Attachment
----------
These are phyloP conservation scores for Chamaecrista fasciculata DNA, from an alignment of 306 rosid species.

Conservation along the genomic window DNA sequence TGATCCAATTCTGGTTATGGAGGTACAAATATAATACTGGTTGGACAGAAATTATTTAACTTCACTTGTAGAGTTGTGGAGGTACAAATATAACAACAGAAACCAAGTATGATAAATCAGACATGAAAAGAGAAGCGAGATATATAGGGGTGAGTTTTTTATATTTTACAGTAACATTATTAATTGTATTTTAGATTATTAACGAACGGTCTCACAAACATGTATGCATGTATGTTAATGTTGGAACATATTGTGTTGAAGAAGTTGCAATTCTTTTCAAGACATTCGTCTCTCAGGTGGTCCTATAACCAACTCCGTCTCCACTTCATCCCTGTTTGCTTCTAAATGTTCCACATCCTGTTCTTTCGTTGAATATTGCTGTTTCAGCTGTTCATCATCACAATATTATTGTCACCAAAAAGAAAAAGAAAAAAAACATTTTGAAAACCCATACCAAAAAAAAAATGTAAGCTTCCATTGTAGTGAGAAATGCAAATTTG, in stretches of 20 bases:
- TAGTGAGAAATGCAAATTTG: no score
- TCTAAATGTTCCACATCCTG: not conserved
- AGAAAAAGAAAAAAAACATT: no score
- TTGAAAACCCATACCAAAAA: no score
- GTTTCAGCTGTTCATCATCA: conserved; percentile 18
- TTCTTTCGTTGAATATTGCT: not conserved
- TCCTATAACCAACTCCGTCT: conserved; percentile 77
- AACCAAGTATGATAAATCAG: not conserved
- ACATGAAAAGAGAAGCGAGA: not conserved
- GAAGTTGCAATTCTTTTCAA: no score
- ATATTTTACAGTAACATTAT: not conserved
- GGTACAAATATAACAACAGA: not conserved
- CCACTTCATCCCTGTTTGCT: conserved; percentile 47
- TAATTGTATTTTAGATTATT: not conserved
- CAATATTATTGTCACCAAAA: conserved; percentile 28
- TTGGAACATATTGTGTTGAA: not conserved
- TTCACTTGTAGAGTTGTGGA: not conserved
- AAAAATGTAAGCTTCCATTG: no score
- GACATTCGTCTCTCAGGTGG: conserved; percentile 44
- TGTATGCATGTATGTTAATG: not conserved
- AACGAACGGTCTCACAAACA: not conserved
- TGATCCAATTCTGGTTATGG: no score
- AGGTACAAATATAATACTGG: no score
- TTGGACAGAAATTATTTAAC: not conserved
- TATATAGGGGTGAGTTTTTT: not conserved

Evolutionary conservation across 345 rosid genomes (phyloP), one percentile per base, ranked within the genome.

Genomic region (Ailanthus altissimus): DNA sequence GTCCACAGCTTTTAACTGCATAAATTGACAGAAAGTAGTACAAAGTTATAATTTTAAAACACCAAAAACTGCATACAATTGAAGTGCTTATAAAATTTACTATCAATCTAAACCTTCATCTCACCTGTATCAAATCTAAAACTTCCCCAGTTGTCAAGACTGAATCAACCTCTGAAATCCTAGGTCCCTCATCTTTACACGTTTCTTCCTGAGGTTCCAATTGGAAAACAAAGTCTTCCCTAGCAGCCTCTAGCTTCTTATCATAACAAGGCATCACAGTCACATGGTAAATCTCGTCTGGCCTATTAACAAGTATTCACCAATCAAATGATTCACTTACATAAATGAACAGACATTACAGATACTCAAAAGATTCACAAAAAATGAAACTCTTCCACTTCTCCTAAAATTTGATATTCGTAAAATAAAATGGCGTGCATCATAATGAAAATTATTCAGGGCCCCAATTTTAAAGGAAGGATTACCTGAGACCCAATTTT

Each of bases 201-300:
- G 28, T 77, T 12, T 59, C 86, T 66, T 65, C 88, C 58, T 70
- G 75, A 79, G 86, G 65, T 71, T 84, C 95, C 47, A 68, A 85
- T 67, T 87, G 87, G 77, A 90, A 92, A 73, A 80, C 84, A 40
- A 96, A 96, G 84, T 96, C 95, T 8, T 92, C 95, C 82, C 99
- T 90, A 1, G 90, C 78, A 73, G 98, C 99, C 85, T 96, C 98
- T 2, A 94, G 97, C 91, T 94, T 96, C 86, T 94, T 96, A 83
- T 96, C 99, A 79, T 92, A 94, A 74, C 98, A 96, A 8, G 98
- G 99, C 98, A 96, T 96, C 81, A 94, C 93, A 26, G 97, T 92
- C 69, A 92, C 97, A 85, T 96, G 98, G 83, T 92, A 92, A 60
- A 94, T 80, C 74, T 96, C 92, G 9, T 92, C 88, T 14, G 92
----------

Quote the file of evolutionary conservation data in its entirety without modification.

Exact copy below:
These are phyloP conservation scores for Chamaecrista fasciculata DNA, from an alignment of 306 rosid species.

Conservation along the genomic window DNA sequence TGATCCAATTCTGGTTATGGAGGTACAAATATAATACTGGTTGGACAGAAATTATTTAACTTCACTTGTAGAGTTGTGGAGGTACAAATATAACAACAGAAACCAAGTATGATAAATCAGACATGAAAAGAGAAGCGAGATATATAGGGGTGAGTTTTTTATATTTTACAGTAACATTATTAATTGTATTTTAGATTATTAACGAACGGTCTCACAAACATGTATGCATGTATGTTAATGTTGGAACATATTGTGTTGAAGAAGTTGCAATTCTTTTCAAGACATTCGTCTCTCAGGTGGTCCTATAACCAACTCCGTCTCCACTTCATCCCTGTTTGCTTCTAAATGTTCCACATCCTGTTCTTTCGTTGAATATTGCTGTTTCAGCTGTTCATCATCACAATATTATTGTCACCAAAAAGAAAAAGAAAAAAAACATTTTGAAAACCCATACCAAAAAAAAAATGTAAGCTTCCATTGTAGTGAGAAATGCAAATTTG, in stretches of 20 bases:
- TAGTGAGAAATGCAAATTTG: no score
- TCTAAATGTTCCACATCCTG: not conserved
- AGAAAAAGAAAAAAAACATT: no score
- TTGAAAACCCATACCAAAAA: no score
- GTTTCAGCTGTTCATCATCA: conserved; percentile 18
- TTCTTTCGTTGAATATTGCT: not conserved
- TCCTATAACCAACTCCGTCT: conserved; percentile 77
- AACCAAGTATGATAAATCAG: not conserved
- ACATGAAAAGAGAAGCGAGA: not conserved
- GAAGTTGCAATTCTTTTCAA: no score
- ATATTTTACAGTAACATTAT: not conserved
- GGTACAAATATAACAACAGA: not conserved
- CCACTTCATCCCTGTTTGCT: conserved; percentile 47
- TAATTGTATTTTAGATTATT: not conserved
- CAATATTATTGTCACCAAAA: conserved; percentile 28
- TTGGAACATATTGTGTTGAA: not conserved
- TTCACTTGTAGAGTTGTGGA: not conserved
- AAAAATGTAAGCTTCCATTG: no score
- GACATTCGTCTCTCAGGTGG: conserved; percentile 44
- TGTATGCATGTATGTTAATG: not conserved
- AACGAACGGTCTCACAAACA: not conserved
- TGATCCAATTCTGGTTATGG: no score
- AGGTACAAATATAATACTGG: no score
- TTGGACAGAAATTATTTAAC: not conserved
- TATATAGGGGTGAGTTTTTT: not conserved

Evolutionary conservation across 345 rosid genomes (phyloP), one percentile per base, ranked within the genome.

Genomic region (Ailanthus altissimus): DNA sequence GTCCACAGCTTTTAACTGCATAAATTGACAGAAAGTAGTACAAAGTTATAATTTTAAAACACCAAAAACTGCATACAATTGAAGTGCTTATAAAATTTACTATCAATCTAAACCTTCATCTCACCTGTATCAAATCTAAAACTTCCCCAGTTGTCAAGACTGAATCAACCTCTGAAATCCTAGGTCCCTCATCTTTACACGTTTCTTCCTGAGGTTCCAATTGGAAAACAAAGTCTTCCCTAGCAGCCTCTAGCTTCTTATCATAACAAGGCATCACAGTCACATGGTAAATCTCGTCTGGCCTATTAACAAGTATTCACCAATCAAATGATTCACTTACATAAATGAACAGACATTACAGATACTCAAAAGATTCACAAAAAATGAAACTCTTCCACTTCTCCTAAAATTTGATATTCGTAAAATAAAATGGCGTGCATCATAATGAAAATTATTCAGGGCCCCAATTTTAAAGGAAGGATTACCTGAGACCCAATTTT

Each of bases 201-300:
- G 28, T 77, T 12, T 59, C 86, T 66, T 65, C 88, C 58, T 70
- G 75, A 79, G 86, G 65, T 71, T 84, C 95, C 47, A 68, A 85
- T 67, T 87, G 87, G 77, A 90, A 92, A 73, A 80, C 84, A 40
- A 96, A 96, G 84, T 96, C 95, T 8, T 92, C 95, C 82, C 99
- T 90, A 1, G 90, C 78, A 73, G 98, C 99, C 85, T 96, C 98
- T 2, A 94, G 97, C 91, T 94, T 96, C 86, T 94, T 96, A 83
- T 96, C 99, A 79, T 92, A 94, A 74, C 98, A 96, A 8, G 98
- G 99, C 98, A 96, T 96, C 81, A 94, C 93, A 26, G 97, T 92
- C 69, A 92, C 97, A 85, T 96, G 98, G 83, T 92, A 92, A 60
- A 94, T 80, C 74, T 96, C 92, G 9, T 92, C 88, T 14, G 92